45 main conductor 2I such as may 'occur when the
means operable on said spindle to move said 45
by a solenoid I43 operable under the in?uence of
the excessive current in main conductor 2| to
overcome spring MI and. open the switch. This
50 provision for overload is not, however, a part of
means responsive to the source of energy sup
plying said motor to lock said shaft from re
motor is overloaded, this opening being effected
our invention.
,
The operation is substantially as follows: If the
motor is rotating and the pin, I II is in the notch
I09 as shown in Fig. 3, the driving ratio may be
changed
as desired by rotating the handle 99.
55
In so rotating the handle the sleeve 93 and the
shaft 81 rotate together. The shaft cannot re
ciprocate because it is locked from doing so by
pin II I. When rotated without reciprocation, it
60 necessarily turns the worm gear 83, shaft 65, and
pinion 61. This reciprocation; of member 45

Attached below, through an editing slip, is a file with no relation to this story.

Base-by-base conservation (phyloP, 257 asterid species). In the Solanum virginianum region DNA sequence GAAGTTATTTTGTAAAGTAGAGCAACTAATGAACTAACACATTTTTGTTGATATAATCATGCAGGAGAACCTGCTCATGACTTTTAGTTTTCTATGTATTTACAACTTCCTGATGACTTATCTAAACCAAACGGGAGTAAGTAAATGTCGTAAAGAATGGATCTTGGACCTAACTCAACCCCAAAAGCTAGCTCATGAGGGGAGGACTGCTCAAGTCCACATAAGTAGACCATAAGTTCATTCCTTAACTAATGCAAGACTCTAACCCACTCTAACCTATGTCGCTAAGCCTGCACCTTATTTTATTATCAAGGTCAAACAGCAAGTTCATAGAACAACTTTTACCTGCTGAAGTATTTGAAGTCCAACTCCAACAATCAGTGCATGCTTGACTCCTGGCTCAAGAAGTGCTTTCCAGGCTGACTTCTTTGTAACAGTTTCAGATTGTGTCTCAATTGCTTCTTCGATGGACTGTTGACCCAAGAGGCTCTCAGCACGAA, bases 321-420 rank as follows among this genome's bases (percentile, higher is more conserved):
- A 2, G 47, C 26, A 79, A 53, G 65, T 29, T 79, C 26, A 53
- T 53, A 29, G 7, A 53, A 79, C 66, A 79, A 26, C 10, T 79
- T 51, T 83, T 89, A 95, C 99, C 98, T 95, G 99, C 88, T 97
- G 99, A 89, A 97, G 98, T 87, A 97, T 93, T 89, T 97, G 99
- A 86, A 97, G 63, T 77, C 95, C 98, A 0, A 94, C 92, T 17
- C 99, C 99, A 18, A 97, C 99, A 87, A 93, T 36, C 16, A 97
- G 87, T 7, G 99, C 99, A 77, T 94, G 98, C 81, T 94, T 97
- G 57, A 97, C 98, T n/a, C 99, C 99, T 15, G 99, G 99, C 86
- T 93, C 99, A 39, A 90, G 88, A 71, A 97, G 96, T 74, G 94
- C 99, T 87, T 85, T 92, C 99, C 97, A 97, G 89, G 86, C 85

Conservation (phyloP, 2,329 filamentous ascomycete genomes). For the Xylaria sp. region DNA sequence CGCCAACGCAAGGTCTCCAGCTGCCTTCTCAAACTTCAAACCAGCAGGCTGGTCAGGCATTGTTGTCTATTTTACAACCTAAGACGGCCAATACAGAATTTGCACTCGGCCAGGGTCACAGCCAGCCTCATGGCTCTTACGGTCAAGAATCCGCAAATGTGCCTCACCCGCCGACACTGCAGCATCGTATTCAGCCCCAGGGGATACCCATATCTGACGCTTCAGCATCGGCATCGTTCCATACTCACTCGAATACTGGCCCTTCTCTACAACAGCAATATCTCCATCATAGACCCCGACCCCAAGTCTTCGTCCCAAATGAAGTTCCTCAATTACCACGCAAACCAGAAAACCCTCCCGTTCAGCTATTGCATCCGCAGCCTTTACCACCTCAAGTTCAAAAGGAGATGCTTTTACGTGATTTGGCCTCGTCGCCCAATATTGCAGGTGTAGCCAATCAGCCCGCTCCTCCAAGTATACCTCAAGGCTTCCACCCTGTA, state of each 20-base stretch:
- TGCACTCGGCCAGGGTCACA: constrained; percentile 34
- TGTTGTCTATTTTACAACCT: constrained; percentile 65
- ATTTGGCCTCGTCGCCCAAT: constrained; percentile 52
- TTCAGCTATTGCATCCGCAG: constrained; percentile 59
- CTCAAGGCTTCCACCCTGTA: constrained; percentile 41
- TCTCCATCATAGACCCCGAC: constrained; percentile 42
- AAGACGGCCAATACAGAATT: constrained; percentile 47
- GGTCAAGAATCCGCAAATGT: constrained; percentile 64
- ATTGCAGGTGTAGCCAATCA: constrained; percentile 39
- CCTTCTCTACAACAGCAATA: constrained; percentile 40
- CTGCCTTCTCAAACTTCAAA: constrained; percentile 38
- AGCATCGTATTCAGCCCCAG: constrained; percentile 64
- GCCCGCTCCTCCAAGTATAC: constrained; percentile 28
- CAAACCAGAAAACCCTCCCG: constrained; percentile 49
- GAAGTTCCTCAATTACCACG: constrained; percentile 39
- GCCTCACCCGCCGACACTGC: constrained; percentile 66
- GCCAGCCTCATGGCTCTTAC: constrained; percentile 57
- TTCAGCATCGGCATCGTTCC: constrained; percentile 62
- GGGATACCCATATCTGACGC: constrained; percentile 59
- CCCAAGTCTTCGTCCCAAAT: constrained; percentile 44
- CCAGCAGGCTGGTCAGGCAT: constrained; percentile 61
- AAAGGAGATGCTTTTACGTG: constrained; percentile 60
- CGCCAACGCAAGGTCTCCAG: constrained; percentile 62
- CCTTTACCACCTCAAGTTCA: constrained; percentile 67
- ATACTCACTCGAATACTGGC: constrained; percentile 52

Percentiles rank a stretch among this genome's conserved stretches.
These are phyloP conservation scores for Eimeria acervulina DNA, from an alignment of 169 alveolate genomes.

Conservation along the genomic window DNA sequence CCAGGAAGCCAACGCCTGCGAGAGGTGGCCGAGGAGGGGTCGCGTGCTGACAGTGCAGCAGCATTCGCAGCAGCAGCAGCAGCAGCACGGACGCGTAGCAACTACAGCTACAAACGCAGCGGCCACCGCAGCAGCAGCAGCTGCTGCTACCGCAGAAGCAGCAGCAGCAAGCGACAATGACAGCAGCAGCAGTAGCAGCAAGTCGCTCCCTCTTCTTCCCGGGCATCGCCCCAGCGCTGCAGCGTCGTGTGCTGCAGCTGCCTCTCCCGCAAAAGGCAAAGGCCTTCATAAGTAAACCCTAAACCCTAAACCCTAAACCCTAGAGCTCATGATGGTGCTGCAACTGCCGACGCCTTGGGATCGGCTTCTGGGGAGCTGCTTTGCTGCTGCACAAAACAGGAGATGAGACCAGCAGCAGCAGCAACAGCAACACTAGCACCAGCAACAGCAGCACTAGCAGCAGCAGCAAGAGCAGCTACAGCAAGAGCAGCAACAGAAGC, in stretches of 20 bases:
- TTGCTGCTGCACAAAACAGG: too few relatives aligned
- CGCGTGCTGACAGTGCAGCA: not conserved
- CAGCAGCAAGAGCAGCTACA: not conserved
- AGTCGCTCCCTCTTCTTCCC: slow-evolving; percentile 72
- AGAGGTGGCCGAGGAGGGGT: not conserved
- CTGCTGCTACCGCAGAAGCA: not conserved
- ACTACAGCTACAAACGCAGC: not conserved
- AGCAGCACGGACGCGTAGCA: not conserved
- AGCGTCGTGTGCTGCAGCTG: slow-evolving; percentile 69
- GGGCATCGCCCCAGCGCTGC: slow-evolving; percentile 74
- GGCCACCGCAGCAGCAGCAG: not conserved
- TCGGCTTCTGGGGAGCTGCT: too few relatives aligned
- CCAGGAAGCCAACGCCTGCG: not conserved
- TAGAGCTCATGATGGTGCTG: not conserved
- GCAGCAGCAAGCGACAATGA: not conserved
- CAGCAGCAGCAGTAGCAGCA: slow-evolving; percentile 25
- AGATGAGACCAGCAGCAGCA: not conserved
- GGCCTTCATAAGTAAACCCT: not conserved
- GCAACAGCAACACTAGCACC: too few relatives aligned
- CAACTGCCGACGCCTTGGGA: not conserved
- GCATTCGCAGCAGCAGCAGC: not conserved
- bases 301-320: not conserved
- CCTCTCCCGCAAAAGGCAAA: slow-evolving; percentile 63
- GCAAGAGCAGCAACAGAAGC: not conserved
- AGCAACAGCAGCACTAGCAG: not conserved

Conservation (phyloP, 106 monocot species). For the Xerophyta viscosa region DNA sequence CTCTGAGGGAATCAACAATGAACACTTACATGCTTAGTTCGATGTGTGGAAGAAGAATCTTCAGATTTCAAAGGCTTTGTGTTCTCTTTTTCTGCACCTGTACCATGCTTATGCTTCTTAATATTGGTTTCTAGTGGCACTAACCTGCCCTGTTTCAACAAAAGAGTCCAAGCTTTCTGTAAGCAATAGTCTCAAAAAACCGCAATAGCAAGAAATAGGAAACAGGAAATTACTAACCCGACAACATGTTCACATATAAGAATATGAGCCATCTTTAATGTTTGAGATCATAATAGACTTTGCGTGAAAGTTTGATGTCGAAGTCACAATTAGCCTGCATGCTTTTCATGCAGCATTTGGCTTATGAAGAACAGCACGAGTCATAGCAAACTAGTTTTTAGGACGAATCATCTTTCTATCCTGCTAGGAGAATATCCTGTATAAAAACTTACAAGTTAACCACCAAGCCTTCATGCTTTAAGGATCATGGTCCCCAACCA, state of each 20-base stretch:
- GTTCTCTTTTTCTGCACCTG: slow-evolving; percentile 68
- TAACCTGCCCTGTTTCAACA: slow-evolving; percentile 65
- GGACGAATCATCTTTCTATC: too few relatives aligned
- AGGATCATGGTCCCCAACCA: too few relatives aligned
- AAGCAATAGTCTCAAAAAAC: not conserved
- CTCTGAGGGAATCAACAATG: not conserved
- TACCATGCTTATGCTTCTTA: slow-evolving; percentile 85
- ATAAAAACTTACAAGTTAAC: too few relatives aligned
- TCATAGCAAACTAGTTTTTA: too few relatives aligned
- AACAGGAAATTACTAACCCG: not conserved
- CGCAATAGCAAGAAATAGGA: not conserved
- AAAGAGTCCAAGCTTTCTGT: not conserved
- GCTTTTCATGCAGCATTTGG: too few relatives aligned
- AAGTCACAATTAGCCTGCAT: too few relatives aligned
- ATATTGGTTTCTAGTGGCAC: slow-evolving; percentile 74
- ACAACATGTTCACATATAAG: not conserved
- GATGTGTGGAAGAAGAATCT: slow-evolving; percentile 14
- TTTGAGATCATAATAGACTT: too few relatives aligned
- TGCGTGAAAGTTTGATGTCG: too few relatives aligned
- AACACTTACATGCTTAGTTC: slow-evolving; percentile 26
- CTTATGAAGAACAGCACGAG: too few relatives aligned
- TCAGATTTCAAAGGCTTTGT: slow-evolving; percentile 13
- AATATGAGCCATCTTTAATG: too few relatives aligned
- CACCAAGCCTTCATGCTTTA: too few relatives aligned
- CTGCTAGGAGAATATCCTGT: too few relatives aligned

changes the driving ratio. If the current sup
plying the motor should fail, or if, because of
excessive current in the conductor 2I resulting
65 from an overloaded motor, switch I39 should
open, the solenoid H9 releases its hold on the
shifting member to its low ratio position, and
ciprocation and thereby render said yielding
means inoperative, the manual rotation of said
shaft operable to rotate said spindle and change
driving ratios.
_
V,
V
3. The invention de?ned by claim 2, said shaft
locking means including a pin radially engaging
said shaft, av spring to bias said pin to shaft re 55
leasing position, and a solenoid operable to over
come said spring and project said pin into look
ing position.
,
Ll. The invention de?ned by claim 2 together
with a sleeve surrounding said shaft, means to 60
prevent relative rotation of said sleeve and shaft
but; to permit reciprocation of the shaft relative
to the sleeve and an operating handle on said
sleeve.
.
1
7
WILLIAM‘ T. ,MURDEN.
T. _C. DELAVAL-CROW.